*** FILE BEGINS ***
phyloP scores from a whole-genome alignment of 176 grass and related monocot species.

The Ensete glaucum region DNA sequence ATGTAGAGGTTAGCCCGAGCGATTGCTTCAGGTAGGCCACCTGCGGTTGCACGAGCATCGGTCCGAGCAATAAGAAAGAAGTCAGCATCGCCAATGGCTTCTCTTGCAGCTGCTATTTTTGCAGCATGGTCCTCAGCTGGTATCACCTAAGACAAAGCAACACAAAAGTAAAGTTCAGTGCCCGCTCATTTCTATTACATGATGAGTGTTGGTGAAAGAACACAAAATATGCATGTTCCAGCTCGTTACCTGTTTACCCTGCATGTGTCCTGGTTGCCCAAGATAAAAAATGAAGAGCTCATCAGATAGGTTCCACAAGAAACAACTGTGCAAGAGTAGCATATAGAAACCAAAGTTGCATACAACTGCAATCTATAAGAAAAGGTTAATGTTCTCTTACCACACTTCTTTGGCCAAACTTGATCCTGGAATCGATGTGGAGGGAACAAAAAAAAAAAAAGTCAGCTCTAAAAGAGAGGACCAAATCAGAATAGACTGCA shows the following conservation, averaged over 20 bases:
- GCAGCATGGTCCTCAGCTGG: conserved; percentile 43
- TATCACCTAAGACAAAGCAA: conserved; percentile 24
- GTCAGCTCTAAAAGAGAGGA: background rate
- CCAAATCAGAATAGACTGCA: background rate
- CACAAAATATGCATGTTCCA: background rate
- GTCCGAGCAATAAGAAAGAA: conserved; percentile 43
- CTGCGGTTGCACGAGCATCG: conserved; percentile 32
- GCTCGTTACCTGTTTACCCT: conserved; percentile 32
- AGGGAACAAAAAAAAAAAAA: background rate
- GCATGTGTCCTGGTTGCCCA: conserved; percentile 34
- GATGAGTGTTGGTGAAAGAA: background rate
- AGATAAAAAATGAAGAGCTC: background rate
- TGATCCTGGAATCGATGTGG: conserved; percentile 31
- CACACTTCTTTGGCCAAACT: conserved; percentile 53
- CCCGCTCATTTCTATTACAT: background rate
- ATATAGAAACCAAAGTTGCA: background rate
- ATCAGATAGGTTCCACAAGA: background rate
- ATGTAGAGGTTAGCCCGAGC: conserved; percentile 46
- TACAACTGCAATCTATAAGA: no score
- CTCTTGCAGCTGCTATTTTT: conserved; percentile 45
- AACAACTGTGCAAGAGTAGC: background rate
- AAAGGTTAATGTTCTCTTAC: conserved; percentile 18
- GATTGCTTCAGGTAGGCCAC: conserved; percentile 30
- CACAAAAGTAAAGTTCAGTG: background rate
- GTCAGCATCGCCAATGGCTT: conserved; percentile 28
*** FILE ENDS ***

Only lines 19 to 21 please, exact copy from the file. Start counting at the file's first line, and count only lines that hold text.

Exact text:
- ATCAGATAGGTTCCACAAGA: background rate
- ATGTAGAGGTTAGCCCGAGC: conserved; percentile 46
- TACAACTGCAATCTATAAGA: no score